School children from Andover will get hands-on experience of forestry management by watching an ash tree being felled and then following its timber over the coming years as it is processed and crafted into a myriad of different things.
Andover Trees United and its partner schools will gather at a woodland in Ufton Nervet on the Englefield Estate near Reading on Thursday, February 13th 2020, to learn about how woodlands are managed.
The Andover school children who will watch the ash tree being felled first visited and connected to the tree as part of an outdoor learning project in 2019, ‘Meet the Trees’.
Inspired by The Sylva Foundation’s ‘One Oak’ project, Andover Trees United’s ‘One Ash’ project continues to develop learning in the natural environment by bringing attention to the plight of tree disease and, in particular, ash dieback and nurturing a greater understanding of sustainable forestry management.
Wendy Davis of Andover Trees explained: “Over the course of the last five years, it has become apparent that children who were tree planting with us were increasingly concerned at the prospect of trees being cut down, revealing a lack of understanding of the concept of ‘forestry’, a word usually associated with ‘deforestation’ when learning about rainforests at school.
“Timber is one of the most sustainable materials we have to work with and, as there are so many different industries that work with wood right here in the Test Valley, we aim to help children make that connection between the tree and the chairs they sit on, the tools they use and even the food they might eat.”
Over a year in the planning, ‘One Ash’ is supported by the Englefield Estate, who will welcome the children back to the Estate to teach them about woodlands, the habitats within them and sustainable forestry management.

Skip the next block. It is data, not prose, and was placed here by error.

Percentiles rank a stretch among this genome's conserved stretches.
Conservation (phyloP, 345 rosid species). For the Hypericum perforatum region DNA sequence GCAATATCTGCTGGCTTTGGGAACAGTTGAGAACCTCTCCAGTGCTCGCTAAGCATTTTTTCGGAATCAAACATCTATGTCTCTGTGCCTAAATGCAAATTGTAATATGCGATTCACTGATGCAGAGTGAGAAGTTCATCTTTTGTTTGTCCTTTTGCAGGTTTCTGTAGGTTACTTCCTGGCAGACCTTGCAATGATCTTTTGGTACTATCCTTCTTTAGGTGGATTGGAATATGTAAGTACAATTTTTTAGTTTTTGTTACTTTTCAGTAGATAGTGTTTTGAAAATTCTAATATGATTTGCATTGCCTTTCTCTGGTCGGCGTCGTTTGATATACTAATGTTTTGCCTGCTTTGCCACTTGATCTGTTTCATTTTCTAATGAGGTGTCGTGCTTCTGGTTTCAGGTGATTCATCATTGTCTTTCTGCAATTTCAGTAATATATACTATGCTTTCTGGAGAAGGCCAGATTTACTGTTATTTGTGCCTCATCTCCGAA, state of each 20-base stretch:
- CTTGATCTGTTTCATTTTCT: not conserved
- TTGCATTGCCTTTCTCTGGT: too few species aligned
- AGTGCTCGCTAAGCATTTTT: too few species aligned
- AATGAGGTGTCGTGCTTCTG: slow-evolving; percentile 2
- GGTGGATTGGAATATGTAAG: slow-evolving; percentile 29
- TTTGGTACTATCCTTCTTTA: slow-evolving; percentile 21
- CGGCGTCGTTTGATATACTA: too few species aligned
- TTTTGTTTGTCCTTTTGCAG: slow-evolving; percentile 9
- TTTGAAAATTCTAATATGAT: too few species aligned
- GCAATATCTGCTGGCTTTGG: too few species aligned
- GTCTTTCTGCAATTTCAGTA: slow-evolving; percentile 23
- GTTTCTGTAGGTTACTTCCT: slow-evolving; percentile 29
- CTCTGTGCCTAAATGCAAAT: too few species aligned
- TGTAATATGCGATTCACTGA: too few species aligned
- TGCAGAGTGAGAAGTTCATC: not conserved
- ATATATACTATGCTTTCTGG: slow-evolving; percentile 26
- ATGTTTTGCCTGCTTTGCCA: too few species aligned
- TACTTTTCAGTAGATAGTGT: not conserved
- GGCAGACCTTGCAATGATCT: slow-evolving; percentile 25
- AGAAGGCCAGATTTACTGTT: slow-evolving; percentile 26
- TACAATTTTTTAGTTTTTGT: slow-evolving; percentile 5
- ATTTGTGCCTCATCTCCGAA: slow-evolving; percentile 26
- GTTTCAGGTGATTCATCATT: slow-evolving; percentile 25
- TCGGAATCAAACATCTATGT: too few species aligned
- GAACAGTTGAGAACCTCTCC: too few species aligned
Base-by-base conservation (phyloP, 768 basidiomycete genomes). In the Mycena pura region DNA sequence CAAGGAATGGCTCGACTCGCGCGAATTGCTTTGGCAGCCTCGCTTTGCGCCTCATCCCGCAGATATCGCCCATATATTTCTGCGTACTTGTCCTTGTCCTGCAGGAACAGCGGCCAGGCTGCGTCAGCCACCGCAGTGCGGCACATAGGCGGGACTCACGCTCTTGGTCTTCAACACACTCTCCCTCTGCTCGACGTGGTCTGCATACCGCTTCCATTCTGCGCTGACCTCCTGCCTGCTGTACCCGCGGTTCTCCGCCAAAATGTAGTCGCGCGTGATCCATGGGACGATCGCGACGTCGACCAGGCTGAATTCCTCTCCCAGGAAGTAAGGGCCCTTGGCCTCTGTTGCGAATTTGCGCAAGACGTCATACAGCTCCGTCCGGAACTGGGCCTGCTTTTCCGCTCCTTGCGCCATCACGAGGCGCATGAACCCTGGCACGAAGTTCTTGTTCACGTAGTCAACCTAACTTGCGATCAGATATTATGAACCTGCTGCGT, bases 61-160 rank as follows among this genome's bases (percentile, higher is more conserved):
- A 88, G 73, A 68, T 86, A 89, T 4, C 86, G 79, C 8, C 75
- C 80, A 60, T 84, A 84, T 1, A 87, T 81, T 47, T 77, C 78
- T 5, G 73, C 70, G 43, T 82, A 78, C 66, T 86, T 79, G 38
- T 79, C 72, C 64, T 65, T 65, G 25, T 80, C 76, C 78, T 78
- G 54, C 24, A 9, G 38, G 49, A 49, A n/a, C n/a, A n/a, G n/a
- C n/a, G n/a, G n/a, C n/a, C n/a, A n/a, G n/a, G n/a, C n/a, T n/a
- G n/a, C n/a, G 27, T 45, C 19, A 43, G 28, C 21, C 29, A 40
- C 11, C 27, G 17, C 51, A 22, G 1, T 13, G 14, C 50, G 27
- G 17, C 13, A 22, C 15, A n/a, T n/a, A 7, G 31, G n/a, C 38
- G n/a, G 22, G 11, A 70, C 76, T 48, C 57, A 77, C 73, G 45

Richard Edwards, Forestry Manager at the Englefield Estate, explained: “We work hard to ensure that 3,500 acres of woodland in our care will thrive in the years ahead for the benefit of current and future generations, and part of this is ensuring the next generation understand the importance of forestry management.
“All of our woodlands are managed under a long-term plan which ensures that a sustainable timber crop is harvested. The trees which are felled here provide a vital natural resource and we replace these with other trees as part of an ongoing cycle to ensure we retain the best habitats for wildlife and places for people to enjoy.”
The tree in question is to be felled before it succumbs to ash dieback, an invasive fungal disease which is decimating UK ash trees.
The disease was first identified in the UK in 2012 and, according to the Woodland Trust, “will kill up to 95% of ash trees across the UK. At a cost of billions, the effects will be staggering. It will change the landscape forever and threaten many species which rely on ash.”
Local crafters, artists and other end users of the wood will gather alongside the children to watch the felling and will take sections of the tree to use in their work.
Writer Robert Penn, whose successful book and homage to the ash tree ‘The Man Who Made Things Out of Trees’ (2015), will also be one of the guests on the day.
The children will be able to follow the journey of the tree as it is worked into new forms from furniture to tool handles to woodchip for smoking River Test trout.
A final exhibition of all the finished products along with documentation of the process will take place in Andover in 2022.
What can you spot from your window or your garden? Take a look at our 'birdwatching from your window' worksheet to… https://t.co/ziez3NLU9J
Posted 19 hours ago
Land art uses materials ‘of the Earth’ - the soil, water, stones and vegetation found on-site. Why not try making y… https://t.co/6LJ56NI2N3
Posted 3 days ago